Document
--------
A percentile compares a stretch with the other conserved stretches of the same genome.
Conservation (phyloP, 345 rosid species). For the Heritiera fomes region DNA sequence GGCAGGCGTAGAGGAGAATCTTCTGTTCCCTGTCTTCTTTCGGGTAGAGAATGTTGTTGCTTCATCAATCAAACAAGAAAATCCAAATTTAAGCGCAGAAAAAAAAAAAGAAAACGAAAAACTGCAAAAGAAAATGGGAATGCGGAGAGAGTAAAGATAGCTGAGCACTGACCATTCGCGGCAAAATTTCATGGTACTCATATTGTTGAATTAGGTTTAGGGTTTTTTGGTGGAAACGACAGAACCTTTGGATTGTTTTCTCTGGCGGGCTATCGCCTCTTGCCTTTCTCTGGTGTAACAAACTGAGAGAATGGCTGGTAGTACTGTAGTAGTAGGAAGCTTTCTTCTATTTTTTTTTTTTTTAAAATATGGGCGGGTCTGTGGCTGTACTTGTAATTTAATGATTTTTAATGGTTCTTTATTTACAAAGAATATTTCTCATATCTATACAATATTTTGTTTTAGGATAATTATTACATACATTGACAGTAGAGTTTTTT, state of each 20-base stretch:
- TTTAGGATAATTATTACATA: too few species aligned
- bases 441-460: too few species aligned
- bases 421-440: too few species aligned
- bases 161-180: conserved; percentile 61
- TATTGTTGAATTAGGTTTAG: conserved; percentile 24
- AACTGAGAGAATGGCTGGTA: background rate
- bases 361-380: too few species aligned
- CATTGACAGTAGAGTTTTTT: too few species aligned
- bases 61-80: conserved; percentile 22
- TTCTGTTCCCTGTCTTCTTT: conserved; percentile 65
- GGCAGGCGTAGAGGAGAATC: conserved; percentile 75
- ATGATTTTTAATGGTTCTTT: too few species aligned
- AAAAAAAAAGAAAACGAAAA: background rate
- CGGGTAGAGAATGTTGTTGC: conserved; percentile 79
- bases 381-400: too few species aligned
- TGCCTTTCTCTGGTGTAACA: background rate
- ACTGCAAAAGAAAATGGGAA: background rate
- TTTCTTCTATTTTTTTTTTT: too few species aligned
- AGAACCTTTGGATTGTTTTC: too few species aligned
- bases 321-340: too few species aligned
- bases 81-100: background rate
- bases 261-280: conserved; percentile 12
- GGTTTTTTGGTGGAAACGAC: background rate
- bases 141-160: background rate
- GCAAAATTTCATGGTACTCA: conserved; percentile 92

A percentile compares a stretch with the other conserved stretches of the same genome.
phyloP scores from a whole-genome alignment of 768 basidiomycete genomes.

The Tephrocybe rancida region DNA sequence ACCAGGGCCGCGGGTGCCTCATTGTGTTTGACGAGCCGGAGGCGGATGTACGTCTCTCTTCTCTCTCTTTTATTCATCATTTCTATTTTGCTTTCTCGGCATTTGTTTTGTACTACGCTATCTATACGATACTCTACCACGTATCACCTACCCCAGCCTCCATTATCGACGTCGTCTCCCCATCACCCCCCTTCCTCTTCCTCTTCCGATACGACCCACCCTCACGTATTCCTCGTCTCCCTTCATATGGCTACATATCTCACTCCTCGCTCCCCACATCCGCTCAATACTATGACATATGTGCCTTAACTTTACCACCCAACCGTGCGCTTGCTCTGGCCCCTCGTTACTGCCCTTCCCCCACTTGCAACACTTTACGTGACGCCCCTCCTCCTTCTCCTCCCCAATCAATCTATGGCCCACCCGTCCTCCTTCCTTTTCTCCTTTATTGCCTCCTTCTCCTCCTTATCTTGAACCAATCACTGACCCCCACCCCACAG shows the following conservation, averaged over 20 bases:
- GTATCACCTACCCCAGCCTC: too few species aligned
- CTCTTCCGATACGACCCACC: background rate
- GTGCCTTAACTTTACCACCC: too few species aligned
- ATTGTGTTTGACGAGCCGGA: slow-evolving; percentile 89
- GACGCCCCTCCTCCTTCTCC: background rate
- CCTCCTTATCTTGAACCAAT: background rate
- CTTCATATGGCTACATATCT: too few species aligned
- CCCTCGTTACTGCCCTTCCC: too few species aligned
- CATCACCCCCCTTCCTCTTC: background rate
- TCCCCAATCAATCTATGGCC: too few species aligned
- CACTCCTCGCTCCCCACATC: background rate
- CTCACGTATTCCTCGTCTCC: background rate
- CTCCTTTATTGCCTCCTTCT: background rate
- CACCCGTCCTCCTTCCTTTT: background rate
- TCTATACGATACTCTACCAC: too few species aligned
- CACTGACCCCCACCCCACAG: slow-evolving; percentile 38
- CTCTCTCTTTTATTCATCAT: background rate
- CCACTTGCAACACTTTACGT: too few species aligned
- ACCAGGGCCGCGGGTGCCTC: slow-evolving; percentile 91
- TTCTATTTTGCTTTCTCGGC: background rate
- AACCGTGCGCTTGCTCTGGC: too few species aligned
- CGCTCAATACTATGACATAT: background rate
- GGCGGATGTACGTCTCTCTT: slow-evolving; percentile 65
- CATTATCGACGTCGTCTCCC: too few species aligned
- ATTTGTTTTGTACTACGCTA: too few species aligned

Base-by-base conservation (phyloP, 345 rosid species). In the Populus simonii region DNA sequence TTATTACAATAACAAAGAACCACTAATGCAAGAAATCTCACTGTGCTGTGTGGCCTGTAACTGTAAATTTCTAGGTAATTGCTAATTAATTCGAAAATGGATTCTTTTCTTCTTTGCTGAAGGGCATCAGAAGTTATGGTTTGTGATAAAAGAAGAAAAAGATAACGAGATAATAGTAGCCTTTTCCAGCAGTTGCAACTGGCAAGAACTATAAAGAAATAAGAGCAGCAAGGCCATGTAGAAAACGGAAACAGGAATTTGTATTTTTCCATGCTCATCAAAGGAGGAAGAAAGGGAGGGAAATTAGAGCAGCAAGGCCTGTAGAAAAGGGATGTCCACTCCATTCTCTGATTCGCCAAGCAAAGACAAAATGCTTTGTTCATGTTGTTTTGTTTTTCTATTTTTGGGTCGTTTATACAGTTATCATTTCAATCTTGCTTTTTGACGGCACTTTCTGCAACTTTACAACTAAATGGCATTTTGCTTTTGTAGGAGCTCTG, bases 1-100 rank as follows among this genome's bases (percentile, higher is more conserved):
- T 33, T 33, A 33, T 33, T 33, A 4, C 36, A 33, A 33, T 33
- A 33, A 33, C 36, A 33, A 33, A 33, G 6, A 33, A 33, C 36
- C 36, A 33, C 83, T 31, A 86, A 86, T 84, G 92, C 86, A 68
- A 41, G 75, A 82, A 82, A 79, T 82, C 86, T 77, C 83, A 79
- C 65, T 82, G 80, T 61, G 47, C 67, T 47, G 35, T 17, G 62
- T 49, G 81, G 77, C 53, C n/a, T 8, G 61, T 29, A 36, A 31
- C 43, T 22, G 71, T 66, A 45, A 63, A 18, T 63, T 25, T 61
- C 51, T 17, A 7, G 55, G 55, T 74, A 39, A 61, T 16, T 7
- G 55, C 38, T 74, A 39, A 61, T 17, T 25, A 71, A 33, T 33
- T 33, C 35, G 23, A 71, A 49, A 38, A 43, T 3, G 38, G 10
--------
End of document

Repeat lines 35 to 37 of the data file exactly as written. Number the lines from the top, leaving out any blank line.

- GACGCCCCTCCTCCTTCTCC: background rate
- CCTCCTTATCTTGAACCAAT: background rate
- CTTCATATGGCTACATATCT: too few species aligned